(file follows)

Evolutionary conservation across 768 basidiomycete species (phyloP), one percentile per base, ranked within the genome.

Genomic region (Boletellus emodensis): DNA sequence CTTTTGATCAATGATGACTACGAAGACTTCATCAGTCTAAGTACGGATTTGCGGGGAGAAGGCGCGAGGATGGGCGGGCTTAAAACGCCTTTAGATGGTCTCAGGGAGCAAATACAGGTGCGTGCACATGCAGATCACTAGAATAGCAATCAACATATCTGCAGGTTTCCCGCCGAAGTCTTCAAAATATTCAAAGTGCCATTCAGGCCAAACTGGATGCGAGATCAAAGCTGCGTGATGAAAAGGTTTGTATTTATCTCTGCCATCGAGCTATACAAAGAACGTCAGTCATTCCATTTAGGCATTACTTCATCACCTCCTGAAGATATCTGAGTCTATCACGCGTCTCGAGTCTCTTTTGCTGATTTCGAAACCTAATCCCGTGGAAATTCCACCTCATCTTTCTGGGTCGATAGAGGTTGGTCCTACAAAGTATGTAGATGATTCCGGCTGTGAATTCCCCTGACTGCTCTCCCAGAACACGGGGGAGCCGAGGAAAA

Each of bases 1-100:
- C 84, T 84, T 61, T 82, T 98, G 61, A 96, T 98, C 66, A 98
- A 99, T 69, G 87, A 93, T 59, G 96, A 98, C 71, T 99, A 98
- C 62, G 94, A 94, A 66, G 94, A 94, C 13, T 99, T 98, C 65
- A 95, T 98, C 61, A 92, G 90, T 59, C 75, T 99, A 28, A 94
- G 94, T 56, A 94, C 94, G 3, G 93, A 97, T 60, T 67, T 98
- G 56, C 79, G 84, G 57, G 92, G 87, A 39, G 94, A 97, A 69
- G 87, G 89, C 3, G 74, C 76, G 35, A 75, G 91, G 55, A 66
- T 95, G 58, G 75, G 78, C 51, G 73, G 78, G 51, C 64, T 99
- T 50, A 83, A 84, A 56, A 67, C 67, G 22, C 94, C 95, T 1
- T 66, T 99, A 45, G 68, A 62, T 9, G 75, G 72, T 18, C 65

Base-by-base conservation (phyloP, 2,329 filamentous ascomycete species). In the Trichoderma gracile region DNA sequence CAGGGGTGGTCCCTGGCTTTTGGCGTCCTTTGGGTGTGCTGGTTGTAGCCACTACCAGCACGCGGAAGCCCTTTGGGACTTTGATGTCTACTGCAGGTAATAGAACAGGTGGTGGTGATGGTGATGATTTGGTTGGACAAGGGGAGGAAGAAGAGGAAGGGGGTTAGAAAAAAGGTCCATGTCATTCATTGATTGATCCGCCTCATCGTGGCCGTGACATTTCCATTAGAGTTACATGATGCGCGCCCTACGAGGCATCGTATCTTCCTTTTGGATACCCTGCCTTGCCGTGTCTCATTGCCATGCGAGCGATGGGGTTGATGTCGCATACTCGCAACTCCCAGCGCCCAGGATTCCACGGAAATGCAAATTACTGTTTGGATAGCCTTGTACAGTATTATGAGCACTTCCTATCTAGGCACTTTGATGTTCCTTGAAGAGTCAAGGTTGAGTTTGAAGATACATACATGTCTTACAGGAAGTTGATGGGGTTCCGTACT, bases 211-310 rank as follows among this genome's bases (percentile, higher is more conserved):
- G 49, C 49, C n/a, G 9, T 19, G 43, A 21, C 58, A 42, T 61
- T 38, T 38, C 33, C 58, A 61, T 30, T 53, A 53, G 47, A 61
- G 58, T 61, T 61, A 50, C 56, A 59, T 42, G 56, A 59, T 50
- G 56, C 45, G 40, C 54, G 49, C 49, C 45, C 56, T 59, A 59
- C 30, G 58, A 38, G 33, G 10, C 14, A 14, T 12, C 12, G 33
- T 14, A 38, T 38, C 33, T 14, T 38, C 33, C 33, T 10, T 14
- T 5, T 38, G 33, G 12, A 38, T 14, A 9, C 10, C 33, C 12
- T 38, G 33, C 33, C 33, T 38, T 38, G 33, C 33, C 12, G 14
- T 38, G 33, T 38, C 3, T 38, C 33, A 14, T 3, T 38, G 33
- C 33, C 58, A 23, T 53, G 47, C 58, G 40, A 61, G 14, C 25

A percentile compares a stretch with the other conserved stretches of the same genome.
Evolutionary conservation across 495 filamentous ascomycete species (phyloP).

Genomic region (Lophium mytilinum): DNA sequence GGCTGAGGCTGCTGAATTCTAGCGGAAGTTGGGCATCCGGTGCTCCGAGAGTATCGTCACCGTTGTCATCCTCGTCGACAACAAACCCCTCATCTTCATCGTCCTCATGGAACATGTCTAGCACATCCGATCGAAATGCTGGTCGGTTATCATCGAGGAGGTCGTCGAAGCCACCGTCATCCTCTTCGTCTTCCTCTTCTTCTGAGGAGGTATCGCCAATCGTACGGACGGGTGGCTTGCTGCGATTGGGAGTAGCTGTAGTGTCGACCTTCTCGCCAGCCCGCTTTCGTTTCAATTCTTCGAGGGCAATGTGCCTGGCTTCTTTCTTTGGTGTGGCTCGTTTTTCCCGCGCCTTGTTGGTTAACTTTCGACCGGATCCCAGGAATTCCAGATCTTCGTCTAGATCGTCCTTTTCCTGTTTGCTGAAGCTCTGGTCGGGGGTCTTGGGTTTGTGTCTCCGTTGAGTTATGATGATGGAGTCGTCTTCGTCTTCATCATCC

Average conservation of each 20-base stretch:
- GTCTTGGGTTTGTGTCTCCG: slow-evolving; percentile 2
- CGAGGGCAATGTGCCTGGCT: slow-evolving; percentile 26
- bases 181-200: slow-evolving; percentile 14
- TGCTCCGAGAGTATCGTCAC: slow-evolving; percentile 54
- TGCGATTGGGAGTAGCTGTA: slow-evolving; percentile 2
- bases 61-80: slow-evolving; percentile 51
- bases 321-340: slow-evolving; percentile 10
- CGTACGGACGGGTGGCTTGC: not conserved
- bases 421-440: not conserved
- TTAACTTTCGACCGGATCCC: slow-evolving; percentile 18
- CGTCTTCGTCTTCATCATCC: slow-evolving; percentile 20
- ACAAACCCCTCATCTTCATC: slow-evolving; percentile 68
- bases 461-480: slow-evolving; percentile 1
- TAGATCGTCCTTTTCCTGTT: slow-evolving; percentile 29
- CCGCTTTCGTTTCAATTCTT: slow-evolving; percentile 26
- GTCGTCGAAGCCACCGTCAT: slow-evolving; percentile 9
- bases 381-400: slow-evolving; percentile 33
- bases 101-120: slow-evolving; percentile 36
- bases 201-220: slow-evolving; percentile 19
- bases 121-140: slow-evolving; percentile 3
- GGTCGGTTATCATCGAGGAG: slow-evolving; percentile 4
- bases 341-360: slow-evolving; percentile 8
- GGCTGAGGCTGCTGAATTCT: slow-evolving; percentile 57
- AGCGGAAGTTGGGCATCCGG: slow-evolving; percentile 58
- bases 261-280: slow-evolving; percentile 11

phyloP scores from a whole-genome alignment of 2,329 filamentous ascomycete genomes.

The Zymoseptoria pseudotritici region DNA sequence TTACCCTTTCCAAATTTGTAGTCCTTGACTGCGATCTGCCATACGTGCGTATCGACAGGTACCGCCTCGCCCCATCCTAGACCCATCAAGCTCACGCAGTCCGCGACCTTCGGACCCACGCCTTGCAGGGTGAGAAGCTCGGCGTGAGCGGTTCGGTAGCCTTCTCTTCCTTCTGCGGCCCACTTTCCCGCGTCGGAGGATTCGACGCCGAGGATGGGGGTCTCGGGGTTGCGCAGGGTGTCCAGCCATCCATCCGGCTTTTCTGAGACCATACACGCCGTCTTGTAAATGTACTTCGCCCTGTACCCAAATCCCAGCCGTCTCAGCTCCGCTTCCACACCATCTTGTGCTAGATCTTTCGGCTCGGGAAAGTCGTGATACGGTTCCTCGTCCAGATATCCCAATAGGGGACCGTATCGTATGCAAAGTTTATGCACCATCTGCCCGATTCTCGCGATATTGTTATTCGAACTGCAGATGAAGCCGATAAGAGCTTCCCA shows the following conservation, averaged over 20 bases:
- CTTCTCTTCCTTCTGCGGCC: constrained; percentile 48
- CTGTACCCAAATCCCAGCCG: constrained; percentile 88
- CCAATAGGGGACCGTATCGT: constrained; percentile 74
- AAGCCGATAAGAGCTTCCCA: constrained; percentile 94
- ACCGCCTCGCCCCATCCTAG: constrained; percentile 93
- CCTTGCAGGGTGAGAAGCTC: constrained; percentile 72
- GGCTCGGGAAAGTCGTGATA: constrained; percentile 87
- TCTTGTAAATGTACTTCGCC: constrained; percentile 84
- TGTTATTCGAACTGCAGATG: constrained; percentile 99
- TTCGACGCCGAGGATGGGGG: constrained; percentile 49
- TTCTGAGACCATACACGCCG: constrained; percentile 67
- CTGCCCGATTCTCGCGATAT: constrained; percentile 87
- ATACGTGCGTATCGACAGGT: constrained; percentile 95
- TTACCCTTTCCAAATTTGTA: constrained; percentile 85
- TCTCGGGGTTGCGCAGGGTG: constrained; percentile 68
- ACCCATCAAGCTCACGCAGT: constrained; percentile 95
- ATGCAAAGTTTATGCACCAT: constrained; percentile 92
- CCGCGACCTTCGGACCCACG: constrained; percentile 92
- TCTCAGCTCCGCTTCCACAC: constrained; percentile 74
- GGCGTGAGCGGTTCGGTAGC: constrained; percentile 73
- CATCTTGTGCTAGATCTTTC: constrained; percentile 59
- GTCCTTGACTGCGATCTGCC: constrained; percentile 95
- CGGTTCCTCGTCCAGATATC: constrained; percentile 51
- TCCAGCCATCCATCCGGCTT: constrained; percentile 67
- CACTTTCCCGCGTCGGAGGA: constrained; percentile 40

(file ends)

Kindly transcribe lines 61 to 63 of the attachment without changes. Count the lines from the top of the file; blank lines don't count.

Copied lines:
- CCTTGCAGGGTGAGAAGCTC: constrained; percentile 72
- GGCTCGGGAAAGTCGTGATA: constrained; percentile 87
- TCTTGTAAATGTACTTCGCC: constrained; percentile 84